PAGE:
Head / tail Breaks

Head / tail breaks is a clustering algorithm with heavy-tailed distributions such as power laws and lognormal distributions . The heavy-tailed distribution can be simply referred to the scaling pattern of large, small, or small, largest and smallest. The classification is done through a large part of the world (or called the head) and small (or called the tail). Arithmetic mean or average, and then recursively going for the division process. of far more small things than large ones [1]Head / tail breaks is not just for classification, but also for visualization of big data by keeping the head, since the head is self-similar to the whole. Head / tail breaks can be applied not only to vector data such as points, lines and polygons, but also to raster data like the digital elevation model (DEM).


The head / tail breaks is Mainly motivated by Inability of conventional classification methods Such As equal intervals, quantiles, geometric progressions, standard deviation, and natural breaks – Commonly Known As Jenks Natural Breaks Optimization for revealing the Underlying scaling pattern of far more small things than wide ones. Note that the notion of greater than is not only limited to other areas, but also to topological and semantic properties. In this connection, the concept should be more unpopular (or less-connected) things than popular (or well-connected) ones, or far more meaningless things than meaningful ones.


Given some variable X that demonstrates a heavy-tailed distribution, there are far more small x than large ones. Take the average of all xi, and get the first mean m1. Then calculate the second mean for those xi greater than m1, and obtain m2. In the same recursive way, we may find that For simplicity, we assume there are three means, m1, m2, and m3. This classification leads to four classes: [minimum, m1], (m1, m2], (m2, m3), (m3, maximum) In general, it can be represented as a recursive function as follows:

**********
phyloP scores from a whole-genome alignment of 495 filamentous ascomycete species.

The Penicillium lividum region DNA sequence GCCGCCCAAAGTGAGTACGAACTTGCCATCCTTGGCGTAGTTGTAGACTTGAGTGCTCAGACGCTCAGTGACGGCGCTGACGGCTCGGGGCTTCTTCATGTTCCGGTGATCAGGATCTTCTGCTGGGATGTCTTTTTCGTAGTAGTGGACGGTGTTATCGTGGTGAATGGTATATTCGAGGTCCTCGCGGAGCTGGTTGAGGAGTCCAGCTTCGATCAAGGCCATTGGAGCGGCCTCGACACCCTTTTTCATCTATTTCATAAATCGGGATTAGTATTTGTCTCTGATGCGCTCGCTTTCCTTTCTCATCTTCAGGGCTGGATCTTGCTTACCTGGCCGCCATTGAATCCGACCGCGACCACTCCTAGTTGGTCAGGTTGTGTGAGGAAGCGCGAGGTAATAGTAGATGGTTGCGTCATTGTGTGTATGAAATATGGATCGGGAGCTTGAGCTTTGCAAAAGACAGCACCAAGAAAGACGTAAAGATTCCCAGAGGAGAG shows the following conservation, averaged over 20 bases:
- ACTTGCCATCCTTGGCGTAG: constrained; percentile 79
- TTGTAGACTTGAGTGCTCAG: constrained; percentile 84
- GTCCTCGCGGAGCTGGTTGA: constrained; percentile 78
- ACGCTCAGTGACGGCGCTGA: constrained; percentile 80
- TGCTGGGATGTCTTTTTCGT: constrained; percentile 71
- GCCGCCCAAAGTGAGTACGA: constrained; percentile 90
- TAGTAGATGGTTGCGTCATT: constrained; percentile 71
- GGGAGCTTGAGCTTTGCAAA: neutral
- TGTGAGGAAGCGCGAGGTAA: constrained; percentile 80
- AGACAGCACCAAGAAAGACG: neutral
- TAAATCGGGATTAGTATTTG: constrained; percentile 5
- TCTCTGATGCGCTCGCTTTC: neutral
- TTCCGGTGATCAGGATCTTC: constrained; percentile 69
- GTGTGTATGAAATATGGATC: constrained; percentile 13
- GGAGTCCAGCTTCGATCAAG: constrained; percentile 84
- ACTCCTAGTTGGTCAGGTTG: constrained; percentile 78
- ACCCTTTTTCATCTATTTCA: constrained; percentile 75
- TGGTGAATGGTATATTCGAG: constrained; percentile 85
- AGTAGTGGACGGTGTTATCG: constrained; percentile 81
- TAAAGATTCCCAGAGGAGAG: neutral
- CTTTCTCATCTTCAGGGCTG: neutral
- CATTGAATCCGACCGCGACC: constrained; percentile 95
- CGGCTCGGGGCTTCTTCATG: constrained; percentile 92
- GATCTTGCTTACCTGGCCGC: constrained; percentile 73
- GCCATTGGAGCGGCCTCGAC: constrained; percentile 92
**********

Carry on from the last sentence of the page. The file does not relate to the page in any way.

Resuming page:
Recursive function Head / tail Breaks :
 Break the data input (around mean or average)
 // the head for data values ​​greater the mean
 // the tail for data values ​​less the mean
 while (head <= 40%): Head / tail Breaks (head);
 End Function

The resulting number of classes is referred to as ht-index, an alternative index to fractal dimension for characterizing the complexity of fractals or geographic features: the higher the ht-index, the more complex the fractals. [2]

Threshold or its sensitivity

The criterion to stop the iterative classification process using the head / tail breaks method is that the remaining data (ie, the head part) are not heavy-tailed, or simply, the head part is no longer a minority (ie, the proportion of the head is no longer less than a threshold such as 40%). This threshold is suggested to be 40% by Jiang et al. (2013), [3] just as the codes above (ie, head ≤ 40%). But sometimes a larger threshold, for example 50% or more, can be used, as Jiang and Yin (2014) [2]noted in another article: “this condition can be relaxed for many geographic features, such as 50 percent or even more”. However, all heads’ percentage is smaller than 40% (or 41, 42%), indicating far more small things than large ones. This sensitivity issue deserves further research in the future.

Rank-size plot and RA index

A good tool to display the scaling pattern, or the heavy-tailed distribution, is the rank-size plot, which is a scatter plot to display a set of values ​​according to their ranks. With this tool, a new index [4] termed the ratio of areas (RA) in a rank-size plot was defined to characterize the scaling pattern. The RA has been successfully used in estimating traffic conditions. However, it should be noted that the index can only be used as a complementary method to the ht-index, because it is ineffective to capture the scaling structure of geographic features.

Other Indices based on the head / tail breaks

In addition to the ht-index, the following indices are also derived from the head / tail breaks.